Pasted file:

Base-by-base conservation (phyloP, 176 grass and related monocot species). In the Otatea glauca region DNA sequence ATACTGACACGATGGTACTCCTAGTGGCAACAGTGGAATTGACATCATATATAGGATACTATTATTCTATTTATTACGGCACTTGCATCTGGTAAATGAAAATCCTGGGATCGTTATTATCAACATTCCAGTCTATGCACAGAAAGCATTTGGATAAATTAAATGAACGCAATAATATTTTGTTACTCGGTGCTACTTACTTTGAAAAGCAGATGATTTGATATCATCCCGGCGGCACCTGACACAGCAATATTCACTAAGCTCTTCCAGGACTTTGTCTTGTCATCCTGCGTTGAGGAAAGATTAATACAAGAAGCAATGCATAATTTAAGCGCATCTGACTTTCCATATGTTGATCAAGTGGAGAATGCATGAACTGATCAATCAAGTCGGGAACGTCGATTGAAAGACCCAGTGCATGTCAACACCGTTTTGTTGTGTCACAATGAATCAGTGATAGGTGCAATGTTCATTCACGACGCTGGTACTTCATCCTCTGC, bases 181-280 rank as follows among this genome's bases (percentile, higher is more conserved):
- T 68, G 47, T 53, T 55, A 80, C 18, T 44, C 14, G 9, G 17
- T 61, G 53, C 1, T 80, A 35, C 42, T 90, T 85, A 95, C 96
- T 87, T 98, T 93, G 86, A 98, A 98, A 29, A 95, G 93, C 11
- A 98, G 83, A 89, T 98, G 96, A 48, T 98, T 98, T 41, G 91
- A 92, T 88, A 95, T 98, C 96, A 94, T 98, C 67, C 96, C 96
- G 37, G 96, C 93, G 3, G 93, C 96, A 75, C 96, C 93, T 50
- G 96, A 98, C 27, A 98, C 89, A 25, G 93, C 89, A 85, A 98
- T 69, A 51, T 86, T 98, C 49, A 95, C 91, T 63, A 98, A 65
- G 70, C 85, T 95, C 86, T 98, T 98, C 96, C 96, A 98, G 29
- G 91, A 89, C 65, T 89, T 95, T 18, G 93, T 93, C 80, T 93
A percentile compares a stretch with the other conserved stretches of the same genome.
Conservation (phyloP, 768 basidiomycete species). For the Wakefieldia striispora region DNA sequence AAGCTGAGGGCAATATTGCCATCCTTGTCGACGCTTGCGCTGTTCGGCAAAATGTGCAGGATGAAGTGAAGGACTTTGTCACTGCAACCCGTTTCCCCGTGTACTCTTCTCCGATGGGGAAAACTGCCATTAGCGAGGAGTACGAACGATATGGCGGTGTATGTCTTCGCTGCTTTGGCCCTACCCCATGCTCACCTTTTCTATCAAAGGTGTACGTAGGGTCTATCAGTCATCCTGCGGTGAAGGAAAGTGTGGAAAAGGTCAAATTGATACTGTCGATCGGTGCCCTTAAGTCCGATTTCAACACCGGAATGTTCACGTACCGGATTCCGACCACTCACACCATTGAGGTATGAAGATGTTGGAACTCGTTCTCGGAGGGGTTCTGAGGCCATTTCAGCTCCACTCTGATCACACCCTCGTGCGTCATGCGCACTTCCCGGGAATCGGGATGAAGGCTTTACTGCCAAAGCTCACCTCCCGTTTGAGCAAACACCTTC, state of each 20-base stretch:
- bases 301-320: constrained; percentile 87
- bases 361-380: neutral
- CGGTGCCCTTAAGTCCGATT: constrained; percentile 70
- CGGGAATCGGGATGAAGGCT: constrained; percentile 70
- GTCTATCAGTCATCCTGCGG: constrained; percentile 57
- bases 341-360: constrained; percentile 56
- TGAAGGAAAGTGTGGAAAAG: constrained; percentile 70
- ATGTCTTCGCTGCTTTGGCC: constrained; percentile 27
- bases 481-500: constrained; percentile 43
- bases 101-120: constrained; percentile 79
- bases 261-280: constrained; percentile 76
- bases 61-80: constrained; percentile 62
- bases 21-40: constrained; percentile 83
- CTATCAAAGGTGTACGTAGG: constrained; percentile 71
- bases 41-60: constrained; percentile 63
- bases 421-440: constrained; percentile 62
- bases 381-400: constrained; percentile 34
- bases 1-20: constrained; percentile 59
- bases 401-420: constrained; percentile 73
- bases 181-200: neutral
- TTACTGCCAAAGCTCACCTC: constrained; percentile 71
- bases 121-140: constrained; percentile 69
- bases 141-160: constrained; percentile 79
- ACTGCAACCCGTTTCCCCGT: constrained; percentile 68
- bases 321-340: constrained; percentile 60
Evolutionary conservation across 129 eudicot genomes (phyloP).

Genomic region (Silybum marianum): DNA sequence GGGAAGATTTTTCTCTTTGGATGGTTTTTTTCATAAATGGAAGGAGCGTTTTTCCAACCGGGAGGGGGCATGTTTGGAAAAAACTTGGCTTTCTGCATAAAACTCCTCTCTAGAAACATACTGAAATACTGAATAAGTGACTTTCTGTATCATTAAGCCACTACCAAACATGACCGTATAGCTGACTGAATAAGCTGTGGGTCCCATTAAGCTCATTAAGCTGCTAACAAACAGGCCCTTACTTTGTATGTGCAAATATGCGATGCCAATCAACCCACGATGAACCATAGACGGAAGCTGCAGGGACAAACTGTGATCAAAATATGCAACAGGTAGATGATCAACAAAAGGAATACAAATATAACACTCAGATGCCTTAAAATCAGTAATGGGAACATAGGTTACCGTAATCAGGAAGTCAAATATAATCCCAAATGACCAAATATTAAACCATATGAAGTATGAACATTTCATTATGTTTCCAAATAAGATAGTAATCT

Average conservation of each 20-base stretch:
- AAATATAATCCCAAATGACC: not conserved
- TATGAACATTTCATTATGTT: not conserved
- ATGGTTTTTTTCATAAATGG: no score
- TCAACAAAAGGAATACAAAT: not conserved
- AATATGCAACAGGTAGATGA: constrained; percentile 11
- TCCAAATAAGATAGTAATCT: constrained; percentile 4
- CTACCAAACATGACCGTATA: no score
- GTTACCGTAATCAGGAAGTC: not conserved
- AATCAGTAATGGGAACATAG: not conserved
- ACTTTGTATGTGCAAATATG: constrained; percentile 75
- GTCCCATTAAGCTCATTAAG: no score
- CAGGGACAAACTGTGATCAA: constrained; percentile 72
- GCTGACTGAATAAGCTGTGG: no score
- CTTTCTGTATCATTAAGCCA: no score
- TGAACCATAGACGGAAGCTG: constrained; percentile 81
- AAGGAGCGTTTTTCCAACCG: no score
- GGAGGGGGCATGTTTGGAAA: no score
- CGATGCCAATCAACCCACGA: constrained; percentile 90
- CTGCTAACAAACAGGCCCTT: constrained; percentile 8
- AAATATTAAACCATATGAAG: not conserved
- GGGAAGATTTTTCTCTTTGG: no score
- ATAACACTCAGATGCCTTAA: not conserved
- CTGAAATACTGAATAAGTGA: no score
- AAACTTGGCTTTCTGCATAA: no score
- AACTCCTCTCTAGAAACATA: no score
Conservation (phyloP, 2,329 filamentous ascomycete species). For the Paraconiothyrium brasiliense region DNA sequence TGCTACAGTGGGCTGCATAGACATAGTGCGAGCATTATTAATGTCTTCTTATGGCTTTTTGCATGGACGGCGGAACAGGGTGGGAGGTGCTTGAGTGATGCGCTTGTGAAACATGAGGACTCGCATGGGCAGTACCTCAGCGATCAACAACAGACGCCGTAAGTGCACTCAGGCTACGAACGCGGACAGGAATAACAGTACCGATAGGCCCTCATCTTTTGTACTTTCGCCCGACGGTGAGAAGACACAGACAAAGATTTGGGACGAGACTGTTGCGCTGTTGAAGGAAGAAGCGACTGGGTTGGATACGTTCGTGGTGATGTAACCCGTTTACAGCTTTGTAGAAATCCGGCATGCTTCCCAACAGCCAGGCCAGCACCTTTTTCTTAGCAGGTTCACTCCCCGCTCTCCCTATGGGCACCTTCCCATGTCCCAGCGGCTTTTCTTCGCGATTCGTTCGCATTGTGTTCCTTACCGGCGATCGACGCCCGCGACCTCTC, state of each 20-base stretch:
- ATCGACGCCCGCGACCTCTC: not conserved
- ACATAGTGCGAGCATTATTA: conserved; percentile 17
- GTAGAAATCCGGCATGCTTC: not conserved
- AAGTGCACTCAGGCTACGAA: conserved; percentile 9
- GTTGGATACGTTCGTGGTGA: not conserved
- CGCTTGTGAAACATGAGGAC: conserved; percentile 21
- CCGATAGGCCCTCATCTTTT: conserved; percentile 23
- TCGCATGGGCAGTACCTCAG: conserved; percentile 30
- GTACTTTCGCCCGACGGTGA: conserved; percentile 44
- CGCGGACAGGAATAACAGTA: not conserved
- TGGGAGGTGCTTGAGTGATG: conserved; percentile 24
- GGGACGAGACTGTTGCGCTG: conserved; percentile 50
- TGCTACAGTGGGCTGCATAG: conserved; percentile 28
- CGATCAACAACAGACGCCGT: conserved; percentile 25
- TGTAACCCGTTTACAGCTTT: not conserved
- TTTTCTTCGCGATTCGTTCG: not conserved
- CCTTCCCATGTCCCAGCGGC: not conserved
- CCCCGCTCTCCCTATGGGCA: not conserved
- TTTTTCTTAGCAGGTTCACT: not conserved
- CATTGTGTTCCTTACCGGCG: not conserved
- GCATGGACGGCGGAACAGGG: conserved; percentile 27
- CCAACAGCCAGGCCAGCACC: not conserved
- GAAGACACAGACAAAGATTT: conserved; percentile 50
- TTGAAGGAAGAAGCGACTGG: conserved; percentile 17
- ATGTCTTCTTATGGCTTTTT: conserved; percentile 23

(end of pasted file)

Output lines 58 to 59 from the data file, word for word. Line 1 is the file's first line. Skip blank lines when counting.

- GGAGGGGGCATGTTTGGAAA: no score
- CGATGCCAATCAACCCACGA: constrained; percentile 90